This is a decades-old phenomenon, and well documented in cities such as New York. Obvious, too. Yet an amazing number of local, and state, governments still act as though flexibility were some kind of grail, some favour to the populace. All it really does is exhaust the pollies and reward the loudest developers.

On this issue Moore is clear: “We’re not going to be flexible. We’ve got rules, and we’ll defend them in court, if necessary.” And to anti-development accusations, her response is equally simple. “If they play by the rules they have nothing to fear.”

Seems sane to me. And her actions back her up. Take, for example, the St Margaret’s hospital redevelopment in Bourke Street. In South Sydney, where the flexibility god has ruled for years, even such basic controls as building heights and densities were drafted with “bend me, break me, trash me” stamped large across their foreheads.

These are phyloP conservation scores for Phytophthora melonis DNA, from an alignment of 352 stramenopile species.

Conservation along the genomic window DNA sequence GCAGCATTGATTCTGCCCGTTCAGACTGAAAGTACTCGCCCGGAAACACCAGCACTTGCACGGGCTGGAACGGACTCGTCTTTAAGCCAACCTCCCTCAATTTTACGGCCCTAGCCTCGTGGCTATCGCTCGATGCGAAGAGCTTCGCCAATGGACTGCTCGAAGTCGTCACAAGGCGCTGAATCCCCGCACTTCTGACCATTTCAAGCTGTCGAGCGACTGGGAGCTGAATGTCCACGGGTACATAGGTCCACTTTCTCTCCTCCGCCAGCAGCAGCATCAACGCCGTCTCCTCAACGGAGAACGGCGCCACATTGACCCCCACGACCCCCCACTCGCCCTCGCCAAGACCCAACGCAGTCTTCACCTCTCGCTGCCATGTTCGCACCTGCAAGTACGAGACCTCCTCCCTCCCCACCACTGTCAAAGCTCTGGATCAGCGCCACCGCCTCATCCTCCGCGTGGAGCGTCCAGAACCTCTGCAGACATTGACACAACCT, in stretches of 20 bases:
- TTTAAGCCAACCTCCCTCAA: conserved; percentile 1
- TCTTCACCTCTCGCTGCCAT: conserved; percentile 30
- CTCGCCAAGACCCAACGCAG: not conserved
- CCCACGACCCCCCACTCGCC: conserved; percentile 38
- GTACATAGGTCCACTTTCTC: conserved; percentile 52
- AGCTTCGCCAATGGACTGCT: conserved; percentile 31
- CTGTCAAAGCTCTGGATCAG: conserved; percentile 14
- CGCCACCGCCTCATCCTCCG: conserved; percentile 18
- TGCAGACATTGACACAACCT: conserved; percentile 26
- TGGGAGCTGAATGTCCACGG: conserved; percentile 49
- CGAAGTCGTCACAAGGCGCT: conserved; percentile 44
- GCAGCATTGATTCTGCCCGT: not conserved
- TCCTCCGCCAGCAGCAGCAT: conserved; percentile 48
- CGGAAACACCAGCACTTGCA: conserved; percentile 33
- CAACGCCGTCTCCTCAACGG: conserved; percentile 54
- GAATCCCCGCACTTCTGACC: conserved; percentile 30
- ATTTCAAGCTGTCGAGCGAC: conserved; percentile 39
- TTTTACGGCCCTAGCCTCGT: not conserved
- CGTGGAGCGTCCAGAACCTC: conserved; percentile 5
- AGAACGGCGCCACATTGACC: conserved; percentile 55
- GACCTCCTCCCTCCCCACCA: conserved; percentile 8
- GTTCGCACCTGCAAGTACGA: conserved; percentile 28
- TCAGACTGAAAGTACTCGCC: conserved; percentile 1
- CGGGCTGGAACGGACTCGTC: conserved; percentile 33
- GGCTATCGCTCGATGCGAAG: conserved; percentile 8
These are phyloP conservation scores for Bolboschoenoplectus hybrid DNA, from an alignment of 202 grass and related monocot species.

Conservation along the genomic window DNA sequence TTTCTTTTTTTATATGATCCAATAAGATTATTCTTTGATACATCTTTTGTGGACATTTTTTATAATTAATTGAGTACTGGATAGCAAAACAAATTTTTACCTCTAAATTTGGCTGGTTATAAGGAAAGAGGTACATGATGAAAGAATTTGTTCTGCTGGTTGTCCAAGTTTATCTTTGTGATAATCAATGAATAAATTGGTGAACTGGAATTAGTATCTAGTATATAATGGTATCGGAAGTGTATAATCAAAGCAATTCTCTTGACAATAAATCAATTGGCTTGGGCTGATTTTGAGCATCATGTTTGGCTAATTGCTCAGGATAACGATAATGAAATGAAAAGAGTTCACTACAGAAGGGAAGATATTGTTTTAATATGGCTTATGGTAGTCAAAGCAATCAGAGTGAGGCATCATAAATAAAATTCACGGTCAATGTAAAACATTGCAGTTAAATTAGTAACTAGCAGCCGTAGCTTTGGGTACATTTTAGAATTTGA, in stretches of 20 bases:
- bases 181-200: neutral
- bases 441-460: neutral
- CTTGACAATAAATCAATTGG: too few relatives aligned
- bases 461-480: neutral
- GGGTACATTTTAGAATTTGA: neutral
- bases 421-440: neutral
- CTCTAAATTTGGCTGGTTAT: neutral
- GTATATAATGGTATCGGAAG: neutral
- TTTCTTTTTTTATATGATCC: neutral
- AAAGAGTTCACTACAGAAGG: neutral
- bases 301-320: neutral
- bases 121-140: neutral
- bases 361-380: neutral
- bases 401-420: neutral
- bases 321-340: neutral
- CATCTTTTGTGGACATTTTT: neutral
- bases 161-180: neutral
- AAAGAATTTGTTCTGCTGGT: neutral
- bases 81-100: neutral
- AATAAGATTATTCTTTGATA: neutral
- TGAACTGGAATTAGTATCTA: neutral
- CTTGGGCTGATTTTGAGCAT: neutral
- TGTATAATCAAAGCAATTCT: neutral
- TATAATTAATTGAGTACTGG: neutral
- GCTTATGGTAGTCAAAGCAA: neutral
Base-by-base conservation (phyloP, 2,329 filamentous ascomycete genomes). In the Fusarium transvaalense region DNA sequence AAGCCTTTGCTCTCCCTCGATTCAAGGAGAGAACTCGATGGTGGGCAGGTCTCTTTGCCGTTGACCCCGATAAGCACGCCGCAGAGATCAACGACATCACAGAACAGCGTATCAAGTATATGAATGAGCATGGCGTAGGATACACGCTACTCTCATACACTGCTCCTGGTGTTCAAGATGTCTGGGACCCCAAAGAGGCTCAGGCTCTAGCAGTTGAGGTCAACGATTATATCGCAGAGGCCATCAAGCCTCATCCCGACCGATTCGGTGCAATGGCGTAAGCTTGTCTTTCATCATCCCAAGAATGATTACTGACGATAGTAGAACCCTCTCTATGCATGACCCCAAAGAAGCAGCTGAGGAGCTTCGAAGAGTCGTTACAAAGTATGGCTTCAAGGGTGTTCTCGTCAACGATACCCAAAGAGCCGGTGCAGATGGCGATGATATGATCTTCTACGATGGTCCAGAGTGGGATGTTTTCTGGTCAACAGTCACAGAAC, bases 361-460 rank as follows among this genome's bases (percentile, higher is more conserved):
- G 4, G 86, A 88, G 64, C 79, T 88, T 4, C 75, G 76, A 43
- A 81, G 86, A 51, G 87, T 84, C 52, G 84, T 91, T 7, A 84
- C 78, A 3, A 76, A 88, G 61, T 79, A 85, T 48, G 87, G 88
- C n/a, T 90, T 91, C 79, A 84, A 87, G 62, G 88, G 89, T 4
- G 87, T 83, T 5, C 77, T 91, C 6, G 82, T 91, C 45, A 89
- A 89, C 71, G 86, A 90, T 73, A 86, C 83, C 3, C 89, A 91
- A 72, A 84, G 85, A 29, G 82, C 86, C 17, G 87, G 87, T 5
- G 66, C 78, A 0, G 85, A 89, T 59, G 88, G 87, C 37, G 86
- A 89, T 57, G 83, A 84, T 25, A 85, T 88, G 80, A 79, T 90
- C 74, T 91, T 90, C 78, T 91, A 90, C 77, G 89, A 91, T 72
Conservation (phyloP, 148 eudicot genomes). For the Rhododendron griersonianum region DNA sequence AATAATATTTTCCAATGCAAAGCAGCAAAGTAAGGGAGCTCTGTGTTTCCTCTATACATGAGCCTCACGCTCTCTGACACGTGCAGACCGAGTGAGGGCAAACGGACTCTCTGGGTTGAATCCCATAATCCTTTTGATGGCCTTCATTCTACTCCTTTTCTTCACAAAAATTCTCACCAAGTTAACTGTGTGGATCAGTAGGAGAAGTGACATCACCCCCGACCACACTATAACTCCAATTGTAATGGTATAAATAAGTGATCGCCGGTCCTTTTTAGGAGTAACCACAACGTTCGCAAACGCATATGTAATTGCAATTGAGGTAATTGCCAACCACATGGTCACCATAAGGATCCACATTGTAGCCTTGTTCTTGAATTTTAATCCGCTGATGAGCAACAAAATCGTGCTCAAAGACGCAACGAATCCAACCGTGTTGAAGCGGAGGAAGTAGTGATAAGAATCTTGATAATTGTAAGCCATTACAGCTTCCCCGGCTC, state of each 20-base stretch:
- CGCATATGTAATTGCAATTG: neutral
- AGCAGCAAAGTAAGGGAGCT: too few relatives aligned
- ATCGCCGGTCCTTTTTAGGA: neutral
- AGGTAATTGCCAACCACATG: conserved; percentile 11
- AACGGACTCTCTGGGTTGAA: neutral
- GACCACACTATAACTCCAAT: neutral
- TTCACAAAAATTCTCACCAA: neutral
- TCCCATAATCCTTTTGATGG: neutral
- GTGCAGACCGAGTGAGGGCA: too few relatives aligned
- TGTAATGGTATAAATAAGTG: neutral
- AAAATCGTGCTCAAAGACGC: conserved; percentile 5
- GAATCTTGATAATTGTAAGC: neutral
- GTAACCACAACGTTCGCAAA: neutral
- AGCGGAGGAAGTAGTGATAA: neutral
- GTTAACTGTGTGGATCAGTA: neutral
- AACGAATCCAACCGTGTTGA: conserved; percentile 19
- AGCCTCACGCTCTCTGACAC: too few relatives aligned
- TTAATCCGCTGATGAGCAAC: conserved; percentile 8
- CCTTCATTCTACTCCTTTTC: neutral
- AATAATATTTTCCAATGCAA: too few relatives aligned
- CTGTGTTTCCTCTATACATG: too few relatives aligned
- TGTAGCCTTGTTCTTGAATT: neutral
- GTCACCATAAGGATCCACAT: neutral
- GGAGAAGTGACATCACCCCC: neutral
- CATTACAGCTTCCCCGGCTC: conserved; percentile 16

Moore objected to this in the planning stages, which permitted seven storeys in a three-storey area. And again repeatedly throughout the project’s slippery denouement, which gave us the 17-storey tower now under construction. Next, following precedent, came more of the same across the road. And suddenly it’s well, well, there goes the neighbourhood. Which is especially egregious in this case since, after they sterilise the Cross, Surry Hills will be the last bastion of inner-city bohemia.

On the bigger, strategic issues, where the council has no direct power, Moore is equally sound, arguing the Government’s stuff-up of public transport leaves us still with no plausible long-term blueprint. Here, she says, her council would take a leadership role, funding the studies itself if necessary, to bring some brainpower and commitment to the debate. Same for the working harbour.

By contrast, Peter Collins’s vision for a design competition to turn the “human wasteland” of Kings Cross into a “better class of entertainment precinct”, and Michael Lee’s fiats as minister to allow the disappearance of the post offices and the